Which human rights ought to be the first honored and the last sacrificed? In the first systematic attempt by an American philosopher to address the issue of human rights as it relates to U.S. foreign policy, Henry Shue proposes an original conception of basic rights that illuminates both the nature of moral rights generally and the determination of which specific rights are the basic ones.
"With unrelenting logic Shue recommends that American law be broadened to require the termination of aid not merely to those governments that engage in shocking and outrageous conduct but to those countries indifferent to the rights of their citizens to food, shelter, and health care. . . . Shue has written the classical statement affirming that the rich nations are required by justice and by international law to share their abundance with those millions who are chronically malnourished."--Former Congressman Father Robert F. Drinan, Commonweal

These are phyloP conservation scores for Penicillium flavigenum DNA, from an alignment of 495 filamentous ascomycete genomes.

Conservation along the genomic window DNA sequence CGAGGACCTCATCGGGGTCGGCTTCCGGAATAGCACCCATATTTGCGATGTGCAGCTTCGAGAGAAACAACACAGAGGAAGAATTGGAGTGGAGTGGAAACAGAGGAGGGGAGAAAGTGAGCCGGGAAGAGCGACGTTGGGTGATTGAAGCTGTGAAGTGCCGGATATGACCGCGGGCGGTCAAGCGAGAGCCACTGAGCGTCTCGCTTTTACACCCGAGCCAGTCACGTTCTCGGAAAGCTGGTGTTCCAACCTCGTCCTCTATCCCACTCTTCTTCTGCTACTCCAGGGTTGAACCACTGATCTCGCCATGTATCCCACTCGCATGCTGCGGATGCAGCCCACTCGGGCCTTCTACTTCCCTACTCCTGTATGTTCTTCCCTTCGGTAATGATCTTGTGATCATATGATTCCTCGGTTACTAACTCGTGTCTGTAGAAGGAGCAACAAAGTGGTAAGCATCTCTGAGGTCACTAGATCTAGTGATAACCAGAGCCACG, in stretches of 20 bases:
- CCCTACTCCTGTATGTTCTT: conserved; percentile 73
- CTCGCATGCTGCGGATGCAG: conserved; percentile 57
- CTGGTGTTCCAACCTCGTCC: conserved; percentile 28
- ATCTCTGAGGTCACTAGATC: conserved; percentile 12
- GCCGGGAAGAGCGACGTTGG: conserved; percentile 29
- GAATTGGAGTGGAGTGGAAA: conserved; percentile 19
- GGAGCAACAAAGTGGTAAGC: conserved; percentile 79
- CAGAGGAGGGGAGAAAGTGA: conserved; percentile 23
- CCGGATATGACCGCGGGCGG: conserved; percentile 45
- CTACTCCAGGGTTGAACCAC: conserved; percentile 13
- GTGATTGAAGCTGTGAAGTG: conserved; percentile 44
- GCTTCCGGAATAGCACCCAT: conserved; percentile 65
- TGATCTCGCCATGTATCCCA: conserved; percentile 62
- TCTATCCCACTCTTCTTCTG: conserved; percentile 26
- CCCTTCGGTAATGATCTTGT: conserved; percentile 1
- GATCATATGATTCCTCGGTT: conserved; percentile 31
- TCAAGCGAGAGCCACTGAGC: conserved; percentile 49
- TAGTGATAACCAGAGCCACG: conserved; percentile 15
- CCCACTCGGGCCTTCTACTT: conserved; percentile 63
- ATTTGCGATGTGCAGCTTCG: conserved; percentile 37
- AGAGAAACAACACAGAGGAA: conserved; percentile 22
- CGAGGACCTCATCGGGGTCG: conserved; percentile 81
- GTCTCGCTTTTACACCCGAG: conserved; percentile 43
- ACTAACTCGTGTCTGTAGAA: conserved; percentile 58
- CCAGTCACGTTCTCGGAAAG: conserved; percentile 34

"This is one of the strongest arguments for an economic human right that I have found to date."--Carl Wellman, Human Rights Quarterly
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Sponsored by the Center for Philosophy and Public Policy, University of Maryland, College Park
Hardcover published in 1980